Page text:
Victoria Jelinek

L’Illusionniste (The Illusionist)

The Illusionist is eking out a living during the dying days of the music halls. Travelling to the Scottish islands for one of his performances, he meets a girl called Alice who’s convinced he’s a real magician and follows him to Edinburgh. The Illusionist is reluctant to disappoint her, but as she begs for gifts that she’s convinced he can magically provide, he has to come to terms with the fact that he has little money coming in and no means of keeping her illusions alive.

Directed by Sylvain Chomet (Belleville Rendez Vous), this is an animated, near wordless, tale for adults. The story was written decades ago by the great French comedian Jacques Tati, who found absurdity and pathos in the minutiae of everyday life. Apparently, however, Tati found this script too personal and shelved it during his lifetime, but Chomet has taken it and revived it as homage to Tati, to cinema, and to Edinburgh.

This is a bittersweet, poignant film about loss, grief and shattered illusions. However, like life, it’s also humorous and beautiful.

4 Comments so far
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Hmmm, I was kind of bored by “The Triplets of Belleville” to be honest – though I appreciated it’s artistry – and for all the praise given to Jacques Tati over the years, I finally saw his masterpiece – “Playtime” – and I believe the man was good, but overhyped. (I found his antics not funny…interesting sure…but I didn’t laugh. The early silent film stars were more inventive than Tati as well as a lot funnier. And Rowan Atkinson as Mr. Bean, certainly in the tradition of Jacques Tati, was way funnier and even more creative than Tati…soooo, if Tati had a hand in this script, then I’m also on the fence about seeing it.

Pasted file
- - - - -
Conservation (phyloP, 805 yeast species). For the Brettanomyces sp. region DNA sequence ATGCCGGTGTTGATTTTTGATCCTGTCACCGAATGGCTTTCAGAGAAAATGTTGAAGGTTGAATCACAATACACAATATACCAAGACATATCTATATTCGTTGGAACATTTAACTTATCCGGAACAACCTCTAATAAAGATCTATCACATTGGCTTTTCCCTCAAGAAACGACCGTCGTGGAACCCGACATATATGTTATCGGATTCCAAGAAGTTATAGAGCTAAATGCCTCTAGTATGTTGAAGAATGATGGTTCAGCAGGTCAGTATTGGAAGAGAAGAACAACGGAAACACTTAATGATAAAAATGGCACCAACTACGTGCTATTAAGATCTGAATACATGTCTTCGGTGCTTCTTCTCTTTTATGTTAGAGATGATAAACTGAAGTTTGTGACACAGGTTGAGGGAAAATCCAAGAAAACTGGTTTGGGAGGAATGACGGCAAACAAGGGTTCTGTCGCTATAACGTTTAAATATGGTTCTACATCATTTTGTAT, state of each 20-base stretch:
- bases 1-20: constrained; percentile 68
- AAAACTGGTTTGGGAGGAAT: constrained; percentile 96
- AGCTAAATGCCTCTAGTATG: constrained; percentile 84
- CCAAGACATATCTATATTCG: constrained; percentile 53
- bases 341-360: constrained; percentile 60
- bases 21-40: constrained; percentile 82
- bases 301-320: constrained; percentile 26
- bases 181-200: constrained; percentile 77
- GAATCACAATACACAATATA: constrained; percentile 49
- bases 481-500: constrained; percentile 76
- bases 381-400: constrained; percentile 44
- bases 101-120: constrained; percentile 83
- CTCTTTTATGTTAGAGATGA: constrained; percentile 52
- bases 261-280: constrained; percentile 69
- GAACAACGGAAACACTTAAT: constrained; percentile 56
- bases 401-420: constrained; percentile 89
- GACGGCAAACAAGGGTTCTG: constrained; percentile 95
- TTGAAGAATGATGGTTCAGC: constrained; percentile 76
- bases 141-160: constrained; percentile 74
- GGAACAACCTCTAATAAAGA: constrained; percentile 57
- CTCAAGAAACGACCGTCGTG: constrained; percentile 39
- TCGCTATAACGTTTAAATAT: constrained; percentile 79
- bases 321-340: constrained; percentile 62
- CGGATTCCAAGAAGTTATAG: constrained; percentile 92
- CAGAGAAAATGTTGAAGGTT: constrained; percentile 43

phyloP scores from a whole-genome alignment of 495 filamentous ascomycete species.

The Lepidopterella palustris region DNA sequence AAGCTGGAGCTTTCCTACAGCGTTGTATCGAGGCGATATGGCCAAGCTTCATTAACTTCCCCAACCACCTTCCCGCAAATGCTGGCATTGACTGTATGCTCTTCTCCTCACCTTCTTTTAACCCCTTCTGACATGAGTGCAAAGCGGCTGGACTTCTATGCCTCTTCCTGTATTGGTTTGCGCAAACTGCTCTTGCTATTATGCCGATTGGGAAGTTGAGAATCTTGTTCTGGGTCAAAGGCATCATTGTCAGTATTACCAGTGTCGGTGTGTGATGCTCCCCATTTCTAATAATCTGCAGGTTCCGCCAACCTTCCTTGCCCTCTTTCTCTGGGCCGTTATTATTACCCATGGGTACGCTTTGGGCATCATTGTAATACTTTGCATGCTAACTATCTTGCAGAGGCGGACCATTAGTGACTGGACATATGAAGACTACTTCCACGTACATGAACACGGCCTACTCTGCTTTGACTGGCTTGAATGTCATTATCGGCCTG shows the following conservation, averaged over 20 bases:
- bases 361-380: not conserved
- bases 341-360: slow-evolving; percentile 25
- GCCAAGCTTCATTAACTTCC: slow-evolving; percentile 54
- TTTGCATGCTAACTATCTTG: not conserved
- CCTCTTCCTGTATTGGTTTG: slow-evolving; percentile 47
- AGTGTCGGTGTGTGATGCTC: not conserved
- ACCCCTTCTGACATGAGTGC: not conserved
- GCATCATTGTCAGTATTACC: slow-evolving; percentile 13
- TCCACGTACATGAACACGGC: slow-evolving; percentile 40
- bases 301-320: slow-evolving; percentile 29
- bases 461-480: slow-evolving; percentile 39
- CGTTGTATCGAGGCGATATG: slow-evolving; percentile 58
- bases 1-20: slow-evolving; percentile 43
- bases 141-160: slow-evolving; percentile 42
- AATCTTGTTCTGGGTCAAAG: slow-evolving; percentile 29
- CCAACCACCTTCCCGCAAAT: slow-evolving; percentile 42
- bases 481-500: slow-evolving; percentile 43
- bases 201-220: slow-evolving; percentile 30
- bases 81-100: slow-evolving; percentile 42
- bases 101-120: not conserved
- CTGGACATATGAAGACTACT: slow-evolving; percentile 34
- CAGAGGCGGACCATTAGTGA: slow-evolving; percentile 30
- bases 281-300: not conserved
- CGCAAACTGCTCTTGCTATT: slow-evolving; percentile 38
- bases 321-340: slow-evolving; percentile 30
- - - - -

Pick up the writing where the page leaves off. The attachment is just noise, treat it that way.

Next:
HOWEVER…Miss Jelinek’s review – as only good reviewers can do – has made me WANT to see this film.
So once I do, either I’ll be delighted and give props to the director and Tati, or else proclaim I was right and should have stayed away. Oooh, what will I say??

Comment by Robert Salonder

Hi Robert,
Thank you for your comments, and I do hope that if you see the film that you enjoy it. Please do keep in mind that like books, there are films for every mood and what you’re mood is at the moment you read/watch a given book or film can affect your experience of it, so in my mind, it’s important to be in the mood for subtle, cerebral, and sweet when you watch this.
Best wishes,

Comment by victoriakjelinek

I kind of agreed with Jacques Tati – it was a very personal sad film. In fact the French word triste exactly conveys the feeling for me.

Being an old softie that meant it was hard to enjoy what was actually a beautiful film.
and don’t get me started on the girl demanding he buy her things…

Comment by Pete

Requesting perhaps not demanding. But still.

While I remember the scene where it looks like she’s cooked his rabbit is great…

Comment by Pete

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